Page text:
More than 130 million times a year, people in the U.S end up at the emergency room—often with non-life-threatening problems that can mean hours of waiting for treatment. What can you do to minimize your time and maximize your quality of care?
The ambulance will get you into the hospital pretty fast. But just because the EMTs, get you into the ER and not in the waiting room, you will still see a triage nurse, who will rate the urgency of your problem from 1 (being the most urgent) to 5 (non-life threatening).
If your physician believes you need urgent attention, he can call the ER and let them know you are coming. Some hospitals have a “pre-expect” form that can be filled out about a patient and his condition when a doctor calls.
Fib about seeing blood in your vomit and you may get into an exam room faster. The bad news? Your “symptom” may send ER staff performing unneccessary tests about other ailments. That could mean more tests and more of everyone’s time wasted—including yours.
Recent test results and a list of doctors, medical conditions, allergies and current medications (or the drugs themselves) are real time savers. Also, bring another person who can ask questions, take notes, and argue on your behalf.
Physicians can diagnose most of the time just on what a patient tells them. So, if possible, think up a simple description of what your problem is and include other relevant factors.
Getting upset at the ER staff generally won’t get you anywhere—other than on their bad side. Come expecting to wait. If no one has popped in to your exam room for ages, touch base with the charge nurse or hit the call button and politely tell him so. If time in the waiting room has become intolerable, talk to the triage nurse. Especially if you’re feeling worse. Triage understands people’s conditions change and may very well raise your priority.
If you’re feeling lost in the shuffle and aren’t getting anywhere with the triage or charge nurse, ask to see the social worker on duty. They may not be able to get you treated sooner. But they are generally very nice, can calm everyone down and help ease communication between you and the ER staff.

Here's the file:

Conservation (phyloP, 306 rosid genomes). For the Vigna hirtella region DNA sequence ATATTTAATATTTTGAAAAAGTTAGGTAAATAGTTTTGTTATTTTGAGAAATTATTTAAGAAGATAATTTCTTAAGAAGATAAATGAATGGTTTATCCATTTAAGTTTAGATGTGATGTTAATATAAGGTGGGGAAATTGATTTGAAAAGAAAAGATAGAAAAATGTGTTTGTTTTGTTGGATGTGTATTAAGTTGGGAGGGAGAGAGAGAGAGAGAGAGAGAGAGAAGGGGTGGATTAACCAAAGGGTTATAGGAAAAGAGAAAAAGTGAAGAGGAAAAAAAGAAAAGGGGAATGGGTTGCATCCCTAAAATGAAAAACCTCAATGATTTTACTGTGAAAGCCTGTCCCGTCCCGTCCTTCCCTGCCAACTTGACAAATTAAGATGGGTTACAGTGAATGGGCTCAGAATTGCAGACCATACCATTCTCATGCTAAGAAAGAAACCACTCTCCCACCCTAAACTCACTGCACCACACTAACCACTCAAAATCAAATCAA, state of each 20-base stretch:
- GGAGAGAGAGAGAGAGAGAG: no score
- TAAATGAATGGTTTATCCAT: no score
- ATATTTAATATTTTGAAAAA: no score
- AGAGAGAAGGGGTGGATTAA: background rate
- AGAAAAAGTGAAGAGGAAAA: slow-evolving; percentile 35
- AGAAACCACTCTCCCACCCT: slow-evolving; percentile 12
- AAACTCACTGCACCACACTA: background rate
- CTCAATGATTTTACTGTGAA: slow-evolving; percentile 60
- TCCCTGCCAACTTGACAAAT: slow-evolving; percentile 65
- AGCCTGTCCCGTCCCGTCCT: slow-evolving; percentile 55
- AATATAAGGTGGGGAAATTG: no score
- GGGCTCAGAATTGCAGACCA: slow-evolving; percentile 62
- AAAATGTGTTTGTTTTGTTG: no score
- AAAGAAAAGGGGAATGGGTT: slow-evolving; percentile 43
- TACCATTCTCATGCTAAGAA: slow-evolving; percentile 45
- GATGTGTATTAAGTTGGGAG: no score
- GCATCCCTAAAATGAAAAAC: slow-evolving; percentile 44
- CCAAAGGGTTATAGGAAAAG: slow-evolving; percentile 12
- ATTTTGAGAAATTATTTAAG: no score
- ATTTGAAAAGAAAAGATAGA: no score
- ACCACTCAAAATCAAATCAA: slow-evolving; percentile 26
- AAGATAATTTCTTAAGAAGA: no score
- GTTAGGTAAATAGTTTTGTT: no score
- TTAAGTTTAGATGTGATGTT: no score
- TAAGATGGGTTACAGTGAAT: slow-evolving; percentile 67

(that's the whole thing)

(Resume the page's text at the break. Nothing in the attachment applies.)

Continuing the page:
Do a little homework now, especially if you have kids or any preexisting conditions. Some hospital ERs are better prepared than others to treat certain conditions, like strokes, burns, and mental health issues. Some also have designated pediatric ERs—where you’ll find specialists who treat children and a more family-friendly vibe all together. If you call an ambulance, you can request a specific hospital if it’s within their driving radius. If you travel by car, you’ll know where to head.
If you’re told you need a test or procedure, ask what it’s for and what your other treatment options might be. As a patient, you have the right to know your treatment options and that you have the right to choose.
As soon as they slap on that ID bracelet, request the name of your charge nurse, your assigned doctor, and that shift’s attending physician. These are the people to ask for and who are responsible for you. If they’re drawing blood or doing any tests, ask how long it will take for results. Keep track and if that hour passes, remind them.
A simple printout is the best form. Apps that tell you how long the wait will be at various ERs should also be taken with a grain of salt. The very nature of emergency care is that everything can change in a blink. General wait times also don’t reflect the most basic issue of all: how sick you are. Because that’s, ultimately, what determines how fast you’ll get in.